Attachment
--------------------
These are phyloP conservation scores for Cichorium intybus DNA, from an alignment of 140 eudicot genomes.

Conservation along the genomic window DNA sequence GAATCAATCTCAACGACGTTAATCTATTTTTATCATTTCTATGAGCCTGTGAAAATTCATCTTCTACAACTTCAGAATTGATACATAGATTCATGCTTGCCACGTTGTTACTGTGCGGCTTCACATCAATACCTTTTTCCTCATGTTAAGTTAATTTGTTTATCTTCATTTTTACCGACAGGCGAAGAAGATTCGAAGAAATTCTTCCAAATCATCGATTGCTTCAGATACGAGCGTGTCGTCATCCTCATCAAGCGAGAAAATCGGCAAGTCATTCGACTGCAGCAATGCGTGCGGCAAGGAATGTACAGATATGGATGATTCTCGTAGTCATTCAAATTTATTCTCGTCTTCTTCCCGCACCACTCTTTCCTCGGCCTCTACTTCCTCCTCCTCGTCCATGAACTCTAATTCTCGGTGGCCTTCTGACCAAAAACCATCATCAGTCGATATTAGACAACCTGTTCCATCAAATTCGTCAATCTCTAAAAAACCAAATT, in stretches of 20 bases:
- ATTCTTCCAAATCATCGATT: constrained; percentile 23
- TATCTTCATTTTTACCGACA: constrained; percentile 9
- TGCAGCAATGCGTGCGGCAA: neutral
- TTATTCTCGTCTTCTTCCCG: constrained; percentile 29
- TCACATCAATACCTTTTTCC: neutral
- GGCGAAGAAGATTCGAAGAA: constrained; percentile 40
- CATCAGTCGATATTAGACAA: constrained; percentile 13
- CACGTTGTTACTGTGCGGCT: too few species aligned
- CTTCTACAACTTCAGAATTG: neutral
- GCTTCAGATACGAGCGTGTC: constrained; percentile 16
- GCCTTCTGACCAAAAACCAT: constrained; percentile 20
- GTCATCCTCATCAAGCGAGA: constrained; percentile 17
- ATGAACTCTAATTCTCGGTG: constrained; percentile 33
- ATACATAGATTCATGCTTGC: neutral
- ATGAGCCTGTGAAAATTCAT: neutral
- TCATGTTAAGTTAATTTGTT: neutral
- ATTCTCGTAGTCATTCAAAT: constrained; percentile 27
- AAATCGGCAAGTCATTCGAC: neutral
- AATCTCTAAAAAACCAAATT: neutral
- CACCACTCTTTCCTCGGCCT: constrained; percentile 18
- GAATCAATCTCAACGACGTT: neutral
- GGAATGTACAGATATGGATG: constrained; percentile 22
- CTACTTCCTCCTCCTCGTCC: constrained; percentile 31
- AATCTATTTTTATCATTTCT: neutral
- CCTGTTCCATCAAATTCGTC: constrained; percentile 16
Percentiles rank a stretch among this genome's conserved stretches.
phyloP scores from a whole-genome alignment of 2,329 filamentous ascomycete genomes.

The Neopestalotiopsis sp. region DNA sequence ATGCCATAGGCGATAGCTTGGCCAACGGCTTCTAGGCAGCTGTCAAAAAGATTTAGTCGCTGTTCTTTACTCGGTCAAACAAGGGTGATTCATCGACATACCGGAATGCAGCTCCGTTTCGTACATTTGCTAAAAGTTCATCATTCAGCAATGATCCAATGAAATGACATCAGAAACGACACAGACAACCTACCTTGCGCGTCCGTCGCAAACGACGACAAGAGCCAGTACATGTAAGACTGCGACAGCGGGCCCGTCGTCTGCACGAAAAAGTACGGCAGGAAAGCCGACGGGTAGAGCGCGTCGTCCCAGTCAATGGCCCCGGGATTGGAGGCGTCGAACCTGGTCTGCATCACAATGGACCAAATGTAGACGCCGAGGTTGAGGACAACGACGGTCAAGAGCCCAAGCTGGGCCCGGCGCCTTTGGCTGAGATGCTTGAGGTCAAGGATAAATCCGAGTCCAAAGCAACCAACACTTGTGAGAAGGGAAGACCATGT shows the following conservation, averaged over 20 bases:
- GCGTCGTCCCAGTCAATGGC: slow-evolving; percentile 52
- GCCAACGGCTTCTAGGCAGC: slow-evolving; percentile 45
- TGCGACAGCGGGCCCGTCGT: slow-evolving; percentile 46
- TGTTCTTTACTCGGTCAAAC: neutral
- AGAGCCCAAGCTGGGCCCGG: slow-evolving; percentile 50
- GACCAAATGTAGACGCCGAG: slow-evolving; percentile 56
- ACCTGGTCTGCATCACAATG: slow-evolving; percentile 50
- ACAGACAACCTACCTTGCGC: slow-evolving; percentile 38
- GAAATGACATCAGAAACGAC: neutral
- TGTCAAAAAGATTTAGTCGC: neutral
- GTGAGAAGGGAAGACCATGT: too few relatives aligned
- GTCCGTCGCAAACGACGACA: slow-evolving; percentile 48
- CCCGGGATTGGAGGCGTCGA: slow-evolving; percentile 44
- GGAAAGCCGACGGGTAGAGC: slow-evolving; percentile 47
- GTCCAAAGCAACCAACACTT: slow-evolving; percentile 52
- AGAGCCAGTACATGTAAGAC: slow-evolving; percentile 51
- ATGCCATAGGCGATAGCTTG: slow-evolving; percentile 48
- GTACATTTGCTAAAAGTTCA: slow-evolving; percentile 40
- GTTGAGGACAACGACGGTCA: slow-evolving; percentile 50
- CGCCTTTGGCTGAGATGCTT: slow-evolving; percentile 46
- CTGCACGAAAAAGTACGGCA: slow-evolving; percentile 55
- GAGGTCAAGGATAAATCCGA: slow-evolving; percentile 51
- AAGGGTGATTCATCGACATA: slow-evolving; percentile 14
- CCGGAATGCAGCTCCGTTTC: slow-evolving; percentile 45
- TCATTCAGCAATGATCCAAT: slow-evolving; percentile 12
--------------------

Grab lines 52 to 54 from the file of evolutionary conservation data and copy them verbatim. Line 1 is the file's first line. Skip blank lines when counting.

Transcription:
- GAGGTCAAGGATAAATCCGA: slow-evolving; percentile 51
- AAGGGTGATTCATCGACATA: slow-evolving; percentile 14
- CCGGAATGCAGCTCCGTTTC: slow-evolving; percentile 45